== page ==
Aggrey Sam is CSNChicago.coms Bulls Insider. Follow him @CSNBullsInsider on Twitter for up-to-the-minute Bulls information and his take on the team, the NBA and much more.

Michael Jordan delivers heart-wrenching eulogy for Kobe Bryant

Michael Jordan delivers heart-wrenching eulogy for Kobe Bryant

Michael Jordan and Kobe Bryant were more than competitors, more than peers... More than even friends. Jordan made as much clear in eulogizing Bryant at a public memorial for him and his daughter Gigi at Staples Center on Monday.

Amid a beautifully numbing overall ceremony, Jordan’s comments struck the perfect balance between reflective, hilarious, heart-warming and gut-wrenching. My words couldn’t possibly do it justice. Here are Jordan’s, in full:

 

“Maybe it would surprise people that Kobe and I are very close friends,” Jordan said. “Kobe was my dear friend, he was like a little brother. Everyone always wanted to talk about the comparisons between he and I. I just wanted to talk about Kobe.”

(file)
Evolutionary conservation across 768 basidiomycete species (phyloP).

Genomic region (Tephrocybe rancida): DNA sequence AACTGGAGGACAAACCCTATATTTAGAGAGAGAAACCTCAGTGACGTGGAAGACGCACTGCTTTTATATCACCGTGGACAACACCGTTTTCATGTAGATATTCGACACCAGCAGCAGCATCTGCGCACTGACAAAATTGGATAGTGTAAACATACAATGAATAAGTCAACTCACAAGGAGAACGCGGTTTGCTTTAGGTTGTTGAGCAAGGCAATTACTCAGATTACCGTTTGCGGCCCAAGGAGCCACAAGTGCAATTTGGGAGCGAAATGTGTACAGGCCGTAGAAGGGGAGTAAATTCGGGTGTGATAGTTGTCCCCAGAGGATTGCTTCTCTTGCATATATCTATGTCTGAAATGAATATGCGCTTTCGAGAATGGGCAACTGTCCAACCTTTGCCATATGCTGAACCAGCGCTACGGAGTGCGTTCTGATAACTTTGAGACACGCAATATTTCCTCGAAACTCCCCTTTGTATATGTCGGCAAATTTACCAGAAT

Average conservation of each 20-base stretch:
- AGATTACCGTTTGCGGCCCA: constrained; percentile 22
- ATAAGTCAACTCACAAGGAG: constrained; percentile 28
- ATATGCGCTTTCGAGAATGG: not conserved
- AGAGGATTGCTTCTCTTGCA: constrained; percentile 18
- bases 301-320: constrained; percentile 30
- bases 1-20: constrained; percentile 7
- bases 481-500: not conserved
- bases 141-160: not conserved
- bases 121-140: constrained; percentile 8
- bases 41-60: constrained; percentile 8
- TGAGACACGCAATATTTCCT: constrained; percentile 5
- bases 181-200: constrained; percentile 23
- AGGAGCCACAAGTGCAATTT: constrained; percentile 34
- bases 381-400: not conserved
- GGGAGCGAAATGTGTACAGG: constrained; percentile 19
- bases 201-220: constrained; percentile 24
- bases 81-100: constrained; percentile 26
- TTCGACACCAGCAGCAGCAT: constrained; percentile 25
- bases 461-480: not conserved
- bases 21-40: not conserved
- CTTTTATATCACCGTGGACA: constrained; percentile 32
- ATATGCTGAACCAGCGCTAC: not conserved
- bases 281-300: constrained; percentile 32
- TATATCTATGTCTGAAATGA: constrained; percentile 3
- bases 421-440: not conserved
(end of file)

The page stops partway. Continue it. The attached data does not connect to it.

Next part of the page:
And so he did. Highlights included a perfectly-timed ‘Crying Jordan’ meme quip and Jordan recalling countless late-night (and early-morning) conversations with Bryant about everything from basketball to business to family. On a day meant to be a celebration of life, Jordan delivered a deeply intimate look into his and Bryant’s relationship, and all the ways Bryant inspired him. It was incredibly powerful.

 

“He wanted to be the best basketball player he could be. As I got to know him, I wanted the best big brother that I could be,” Jordan said.

That manifested in those aforementioned conversations, which Jordan said turned from an “aggravation” to a deep passion over the course of knowing Bryant.